Say goodbye to your best friend’s neighbor’s great aunt’s Disney+ account. Disney CEO Bob Iger said in an interview with CNBC that the streamer is cracking down on password sharing worldwide this summer. The company enacted the same restrictions for Canadian subscribers last fall.
The move is hardly a surprise, as Disney’s CFO Hugh Johnston shared the plan during an earnings call in February. “Paid sharing is an opportunity for us. It’s one that our competitor is obviously taking advantage of, and one that sits in front of us. We’ve got some very specific actions that we’re taking in the next couple of months.” Disney-owned Hulu started its own crackdown on password sharing on March 14, and both streamers’ terms of service explicitly ban people from using other customers’ login information (Though its latest announcement indicates Disney is actually ready to enforce it). 
Streamers across the lineup are restricting password sharing, and it seems to be working — for them, not us. According to analytics firm Antenna, Netflix’s United States signups increased by 102 percent during the first four days after the rule went into effect, compared to the 60 days prior. There were an average of 73,000 new signups daily, far outpacing cancelations. Max will also start restricting sharing this year, fully cracking down in 2025.  
Disney+ will start its clampdown in some countries come June, expanding to a second wave of countries in September. It’s unclear as of now which group the US is in, but Disney will likely provide a breakdown when the dates get closer. Disney+ currently costs $8 monthly with ads and $14 monthly for ad-free viewing. This article originally appeared on Engadget at https://www.engadget.com/disney-is-also-cracking-down-on-password-sharing-103010857.html?src=rss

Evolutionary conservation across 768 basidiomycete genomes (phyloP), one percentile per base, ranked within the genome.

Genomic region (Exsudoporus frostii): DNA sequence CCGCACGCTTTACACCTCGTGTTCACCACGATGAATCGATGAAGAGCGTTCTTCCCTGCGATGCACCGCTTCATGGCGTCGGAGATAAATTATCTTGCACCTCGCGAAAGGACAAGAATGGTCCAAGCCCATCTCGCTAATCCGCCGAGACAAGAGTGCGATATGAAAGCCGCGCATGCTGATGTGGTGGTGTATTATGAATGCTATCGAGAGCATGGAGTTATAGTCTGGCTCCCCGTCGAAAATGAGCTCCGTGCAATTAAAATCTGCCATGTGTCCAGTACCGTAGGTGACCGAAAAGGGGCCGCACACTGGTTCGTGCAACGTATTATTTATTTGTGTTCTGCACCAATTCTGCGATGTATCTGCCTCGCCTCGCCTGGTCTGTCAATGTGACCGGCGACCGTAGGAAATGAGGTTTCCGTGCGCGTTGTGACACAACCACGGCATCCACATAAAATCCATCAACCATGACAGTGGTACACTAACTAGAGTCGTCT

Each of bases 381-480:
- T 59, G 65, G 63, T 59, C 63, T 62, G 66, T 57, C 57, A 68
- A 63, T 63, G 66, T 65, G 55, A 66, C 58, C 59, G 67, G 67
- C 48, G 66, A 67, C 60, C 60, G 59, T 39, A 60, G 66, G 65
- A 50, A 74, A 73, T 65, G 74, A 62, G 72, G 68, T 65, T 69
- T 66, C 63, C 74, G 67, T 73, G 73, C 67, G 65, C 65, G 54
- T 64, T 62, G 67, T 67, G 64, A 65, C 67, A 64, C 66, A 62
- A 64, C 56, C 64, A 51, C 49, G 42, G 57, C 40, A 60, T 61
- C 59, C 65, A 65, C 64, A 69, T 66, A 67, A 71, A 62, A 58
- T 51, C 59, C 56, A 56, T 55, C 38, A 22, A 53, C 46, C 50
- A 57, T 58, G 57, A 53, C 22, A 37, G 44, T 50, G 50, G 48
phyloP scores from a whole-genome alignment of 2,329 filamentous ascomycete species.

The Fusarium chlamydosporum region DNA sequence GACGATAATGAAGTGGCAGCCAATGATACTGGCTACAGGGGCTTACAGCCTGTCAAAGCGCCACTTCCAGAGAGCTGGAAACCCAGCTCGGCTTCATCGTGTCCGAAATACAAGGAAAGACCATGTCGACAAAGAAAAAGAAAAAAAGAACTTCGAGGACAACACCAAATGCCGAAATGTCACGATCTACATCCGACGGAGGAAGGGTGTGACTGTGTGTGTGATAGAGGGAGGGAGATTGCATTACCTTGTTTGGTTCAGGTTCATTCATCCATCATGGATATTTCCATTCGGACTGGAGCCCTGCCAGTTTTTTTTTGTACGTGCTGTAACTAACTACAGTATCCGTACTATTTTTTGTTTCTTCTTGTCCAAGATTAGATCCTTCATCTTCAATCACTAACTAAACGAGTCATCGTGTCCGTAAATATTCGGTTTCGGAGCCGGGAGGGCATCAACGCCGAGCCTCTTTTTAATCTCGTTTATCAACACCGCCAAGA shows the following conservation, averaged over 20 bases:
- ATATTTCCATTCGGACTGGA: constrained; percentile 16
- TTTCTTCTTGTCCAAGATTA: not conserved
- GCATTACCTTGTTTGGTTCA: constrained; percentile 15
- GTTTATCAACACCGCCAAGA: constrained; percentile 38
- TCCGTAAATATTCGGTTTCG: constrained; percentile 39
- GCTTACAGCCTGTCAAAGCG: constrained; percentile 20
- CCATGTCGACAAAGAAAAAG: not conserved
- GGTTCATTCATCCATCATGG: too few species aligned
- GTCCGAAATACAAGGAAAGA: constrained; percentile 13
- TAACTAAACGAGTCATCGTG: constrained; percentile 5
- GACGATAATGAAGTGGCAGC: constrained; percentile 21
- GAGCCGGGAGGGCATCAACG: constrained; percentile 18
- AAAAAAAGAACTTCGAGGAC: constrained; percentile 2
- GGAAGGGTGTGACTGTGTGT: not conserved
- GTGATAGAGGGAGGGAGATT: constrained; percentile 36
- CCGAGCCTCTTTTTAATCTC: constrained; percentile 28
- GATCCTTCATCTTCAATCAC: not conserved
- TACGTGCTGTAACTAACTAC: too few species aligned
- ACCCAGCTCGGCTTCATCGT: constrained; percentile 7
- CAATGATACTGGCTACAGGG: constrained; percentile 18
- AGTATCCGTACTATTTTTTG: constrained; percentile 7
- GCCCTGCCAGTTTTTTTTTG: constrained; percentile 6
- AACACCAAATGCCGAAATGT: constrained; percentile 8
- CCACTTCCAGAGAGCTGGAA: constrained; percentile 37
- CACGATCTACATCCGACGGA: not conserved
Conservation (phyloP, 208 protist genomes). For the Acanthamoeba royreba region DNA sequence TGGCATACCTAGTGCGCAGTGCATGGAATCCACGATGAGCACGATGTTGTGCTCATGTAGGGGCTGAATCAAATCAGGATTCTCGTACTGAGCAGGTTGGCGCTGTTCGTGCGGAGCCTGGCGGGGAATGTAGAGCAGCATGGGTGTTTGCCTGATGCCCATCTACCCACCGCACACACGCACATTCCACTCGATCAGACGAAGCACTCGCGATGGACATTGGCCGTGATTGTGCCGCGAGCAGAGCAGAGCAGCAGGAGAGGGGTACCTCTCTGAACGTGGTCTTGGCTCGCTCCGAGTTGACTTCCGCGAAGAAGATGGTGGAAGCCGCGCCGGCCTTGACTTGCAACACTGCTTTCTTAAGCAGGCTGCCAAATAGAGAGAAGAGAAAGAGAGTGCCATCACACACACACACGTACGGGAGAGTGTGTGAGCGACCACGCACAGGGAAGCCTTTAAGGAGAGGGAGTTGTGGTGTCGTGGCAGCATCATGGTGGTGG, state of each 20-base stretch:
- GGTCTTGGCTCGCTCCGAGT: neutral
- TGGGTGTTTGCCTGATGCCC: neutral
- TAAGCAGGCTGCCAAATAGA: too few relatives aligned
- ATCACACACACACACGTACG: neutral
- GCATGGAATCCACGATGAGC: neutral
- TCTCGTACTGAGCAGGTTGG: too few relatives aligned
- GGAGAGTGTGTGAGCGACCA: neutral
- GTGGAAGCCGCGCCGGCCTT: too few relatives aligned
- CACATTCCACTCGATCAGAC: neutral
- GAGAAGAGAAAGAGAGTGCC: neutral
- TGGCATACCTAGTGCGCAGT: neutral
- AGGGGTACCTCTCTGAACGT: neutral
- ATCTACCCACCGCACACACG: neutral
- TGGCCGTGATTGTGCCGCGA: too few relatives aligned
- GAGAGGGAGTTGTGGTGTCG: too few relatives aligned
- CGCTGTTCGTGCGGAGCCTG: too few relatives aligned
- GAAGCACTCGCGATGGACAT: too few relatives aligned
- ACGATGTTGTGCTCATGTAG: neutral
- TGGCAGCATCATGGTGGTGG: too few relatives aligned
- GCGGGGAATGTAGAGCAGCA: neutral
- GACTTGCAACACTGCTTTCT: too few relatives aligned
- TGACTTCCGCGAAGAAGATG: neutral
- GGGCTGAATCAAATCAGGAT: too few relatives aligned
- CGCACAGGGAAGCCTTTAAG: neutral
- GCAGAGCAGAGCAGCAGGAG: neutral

Say goodbye to your best friend’s neighbor’s great aunt’s Disney+ account. Disney CEO Bob Iger said in an interview with CNBC that the streamer is cracking down on password sharing worldwide this summer. The company enacted the same restrictions for Canadian subscribers last fall.

The move is hardly a surprise, as Disney’s CFO Hugh Johnston shared the plan during an earnings call in February. “Paid sharing is an opportunity for us. It’s one that our competitor is obviously taking advantage of, and one that sits in front of us. We’ve got some very specific actions that we’re taking in the next couple of months.” Disney-owned Hulu started its own crackdown on password sharing on March 14, and both streamers’ terms of service explicitly ban people from using other customers’ login information (Though its latest announcement indicates Disney is actually ready to enforce it). 

Streamers across the lineup are restricting password sharing, and it seems to be working — for them, not us. According to analytics firm Antenna, Netflix’s United States signups increased by 102 percent during the first four days after the rule went into effect, compared to the 60 days prior. There were an average of 73,000 new signups daily, far outpacing cancelations. Max will also start restricting sharing this year, fully cracking down in 2025.  

Disney+ will start its clampdown in some countries come June, expanding to a second wave of countries in September. It’s unclear as of now which group the US is in, but Disney will likely provide a breakdown when the dates get closer. Disney+ currently costs $8 monthly with ads and $14 monthly for ad-free viewing. 

This article originally appeared on Engadget at https://www.engadget.com/disney-is-also-cracking-down-on-password-sharing-103010857.html?src=rss …Read More

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